The Japanese master's youthful works are sublime. So why is the British Museum's show obsessed with his twilight years?
There is a moment in this exhibition when, without any fanfare or drama, you see the birth of modern art. It happens as naturally as a sudden gust or a spring shower. Afterwards people go on carrying bundles over bridges or chatting in the pleasure district, but everything has changed. A new kind of beauty is born.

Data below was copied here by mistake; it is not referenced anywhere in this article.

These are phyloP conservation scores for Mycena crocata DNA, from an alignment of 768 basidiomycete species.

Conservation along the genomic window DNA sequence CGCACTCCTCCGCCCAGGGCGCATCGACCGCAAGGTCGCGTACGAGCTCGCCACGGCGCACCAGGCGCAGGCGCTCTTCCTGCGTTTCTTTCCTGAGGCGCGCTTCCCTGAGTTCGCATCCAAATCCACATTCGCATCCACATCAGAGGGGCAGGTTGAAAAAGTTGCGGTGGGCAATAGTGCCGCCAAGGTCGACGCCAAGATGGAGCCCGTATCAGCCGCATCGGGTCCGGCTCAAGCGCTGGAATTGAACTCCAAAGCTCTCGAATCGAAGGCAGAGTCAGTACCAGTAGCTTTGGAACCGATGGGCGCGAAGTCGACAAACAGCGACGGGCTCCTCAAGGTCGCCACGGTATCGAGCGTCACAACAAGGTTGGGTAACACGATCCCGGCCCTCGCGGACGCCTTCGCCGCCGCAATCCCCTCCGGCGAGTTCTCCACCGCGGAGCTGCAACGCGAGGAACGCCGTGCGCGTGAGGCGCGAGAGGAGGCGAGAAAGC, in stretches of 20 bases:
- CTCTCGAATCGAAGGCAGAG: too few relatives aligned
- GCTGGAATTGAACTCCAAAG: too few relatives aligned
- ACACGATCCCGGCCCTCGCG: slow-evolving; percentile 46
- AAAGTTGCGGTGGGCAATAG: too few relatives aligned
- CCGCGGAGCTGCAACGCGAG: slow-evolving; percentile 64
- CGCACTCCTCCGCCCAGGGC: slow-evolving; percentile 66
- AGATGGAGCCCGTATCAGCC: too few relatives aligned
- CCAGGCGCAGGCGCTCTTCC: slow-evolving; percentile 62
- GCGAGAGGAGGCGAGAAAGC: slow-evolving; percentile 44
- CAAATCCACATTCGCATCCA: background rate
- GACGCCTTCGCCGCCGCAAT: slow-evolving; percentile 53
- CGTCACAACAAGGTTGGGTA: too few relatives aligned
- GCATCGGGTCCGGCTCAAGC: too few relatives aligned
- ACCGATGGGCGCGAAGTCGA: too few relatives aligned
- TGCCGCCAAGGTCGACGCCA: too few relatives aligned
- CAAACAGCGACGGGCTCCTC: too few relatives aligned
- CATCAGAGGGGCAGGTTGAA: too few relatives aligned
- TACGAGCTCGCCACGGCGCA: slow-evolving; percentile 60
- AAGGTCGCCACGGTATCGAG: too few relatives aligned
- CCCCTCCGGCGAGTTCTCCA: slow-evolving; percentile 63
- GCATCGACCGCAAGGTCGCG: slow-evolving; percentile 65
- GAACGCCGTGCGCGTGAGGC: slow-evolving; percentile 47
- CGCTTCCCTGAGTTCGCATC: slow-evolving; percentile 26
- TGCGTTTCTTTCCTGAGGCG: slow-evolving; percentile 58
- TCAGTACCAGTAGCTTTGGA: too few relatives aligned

Katsushika Hokusai (1760–1849) was one of the most renowned of Japan's woodblock print artists, whose influence on European avant garde in the age of Van Gogh is famous. Yet these brilliant designers who emerged from the pleasure district of Edo (now Tokyo) in the 18th and 19th centuries remain curiously enigmatic. What were they really like as individuals? How did Hokusai develop, and how does his art express his own life?